Hyundai Builds Worker-Friendly BEV Plant in Korea

The dedicated battery-electric production facility aims for sustainability and to improve employee health and safety.

Paul Myles, European Editor

November 13, 2023

2 Min Read
Hyundai Ulsan BEV Plant
Hyundai's proposed BEV-dedicated factory in Ulsan, South Korea.

Hyundai is building a new $1.5 billion battery-electric vehicle production plant at its automotive center in Ulsan, South Korea.

The plant will also be the hub for its mobility production in the era of electrification and be “human-centric” to enhance employee work life.

The facility will form part of a 1.8 million-sq.-ft (166,950-sq.-m) site with a capacity to produce 200,000 BEVs annually, with full-scale construction set to begin before the end of this year. Construction is scheduled to be completed in 2025 and vehicle mass production will commence in first-quarter 2026. An electric SUV from Hyundai Motor Group's luxury brand, Genesis, will be the first model to be produced at the plant.

This BEV plant will be located on the site of Hyundai’s former proving ground first used in the 1980s, when the company was seeking to expand into overseas markets, developing vehicles that could withstand the diverse terrains and harsh climates found around the world. It will also be the automaker’s first new plant in Korea in 29 years, following the opening of the Asan plant in 1996.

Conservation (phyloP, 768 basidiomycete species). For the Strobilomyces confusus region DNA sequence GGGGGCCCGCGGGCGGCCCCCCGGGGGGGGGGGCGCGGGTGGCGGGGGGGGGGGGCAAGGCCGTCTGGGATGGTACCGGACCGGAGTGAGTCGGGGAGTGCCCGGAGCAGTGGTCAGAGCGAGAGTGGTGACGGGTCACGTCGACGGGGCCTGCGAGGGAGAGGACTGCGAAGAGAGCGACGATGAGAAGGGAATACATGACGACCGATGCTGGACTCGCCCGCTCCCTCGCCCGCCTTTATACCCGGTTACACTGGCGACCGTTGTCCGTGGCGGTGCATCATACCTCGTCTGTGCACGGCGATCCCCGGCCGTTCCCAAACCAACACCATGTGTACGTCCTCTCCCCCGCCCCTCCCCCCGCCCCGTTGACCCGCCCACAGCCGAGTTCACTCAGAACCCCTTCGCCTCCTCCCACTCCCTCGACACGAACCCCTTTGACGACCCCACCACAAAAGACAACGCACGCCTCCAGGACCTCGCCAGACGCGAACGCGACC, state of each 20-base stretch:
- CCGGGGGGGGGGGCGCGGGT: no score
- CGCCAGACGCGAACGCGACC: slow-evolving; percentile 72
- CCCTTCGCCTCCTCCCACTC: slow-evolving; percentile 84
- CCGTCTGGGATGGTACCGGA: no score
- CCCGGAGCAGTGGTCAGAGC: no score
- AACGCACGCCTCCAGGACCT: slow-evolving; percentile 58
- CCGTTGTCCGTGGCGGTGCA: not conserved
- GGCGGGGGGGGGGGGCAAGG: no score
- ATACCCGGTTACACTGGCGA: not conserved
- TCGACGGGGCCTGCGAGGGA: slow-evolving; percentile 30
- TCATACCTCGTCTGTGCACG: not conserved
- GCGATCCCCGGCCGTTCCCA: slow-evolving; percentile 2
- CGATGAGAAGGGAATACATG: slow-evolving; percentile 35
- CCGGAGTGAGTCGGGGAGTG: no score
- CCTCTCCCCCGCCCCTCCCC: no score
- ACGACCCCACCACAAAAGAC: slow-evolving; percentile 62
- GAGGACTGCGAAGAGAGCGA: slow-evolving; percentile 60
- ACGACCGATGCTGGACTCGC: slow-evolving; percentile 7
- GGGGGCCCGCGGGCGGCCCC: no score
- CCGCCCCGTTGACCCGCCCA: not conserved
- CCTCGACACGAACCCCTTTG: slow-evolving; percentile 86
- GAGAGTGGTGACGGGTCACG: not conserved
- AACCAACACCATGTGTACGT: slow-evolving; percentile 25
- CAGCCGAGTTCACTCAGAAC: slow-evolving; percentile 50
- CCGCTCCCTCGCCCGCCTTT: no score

Hyundai says it will focus on sustainable vehicle production applying a manufacturing platform it developed at the Hyundai Motor Group Innovation Center in Singapore to also future-proof the facility and prioritize employee safety, convenience and efficiency.

This platform includes artificial intelligence-driven control systems, eco-friendly, low-carbon construction methods to achieve carbon neutrality, 100% renewable energy use and human-friendly facilities.

The new plant will also feature a nature-friendly design to reduce worker fatigue and encourage interaction with each other. Natural light will be maximized inside the factory, a benefit known to boost worker comfort and be easier on the eyes while the group lounge, used as a rest and office space, will be organized in an open format so that people can gather naturally.

Euisun Chung, executive chair of Hyundai, says, “Just as the dream of building the best car in the past made Ulsan an automotive city today, I trust Ulsan will be an innovative mobility city that leads the way in the era of electrification, starting with a dedicated EV plant.”

About the Author(s)

Paul Myles

European Editor, Informa Group

Paul Myles is an award-winning journalist based in Europe covering all aspects of the automotive industry. He has a wealth of experience in the field working at specialist, national and international levels.

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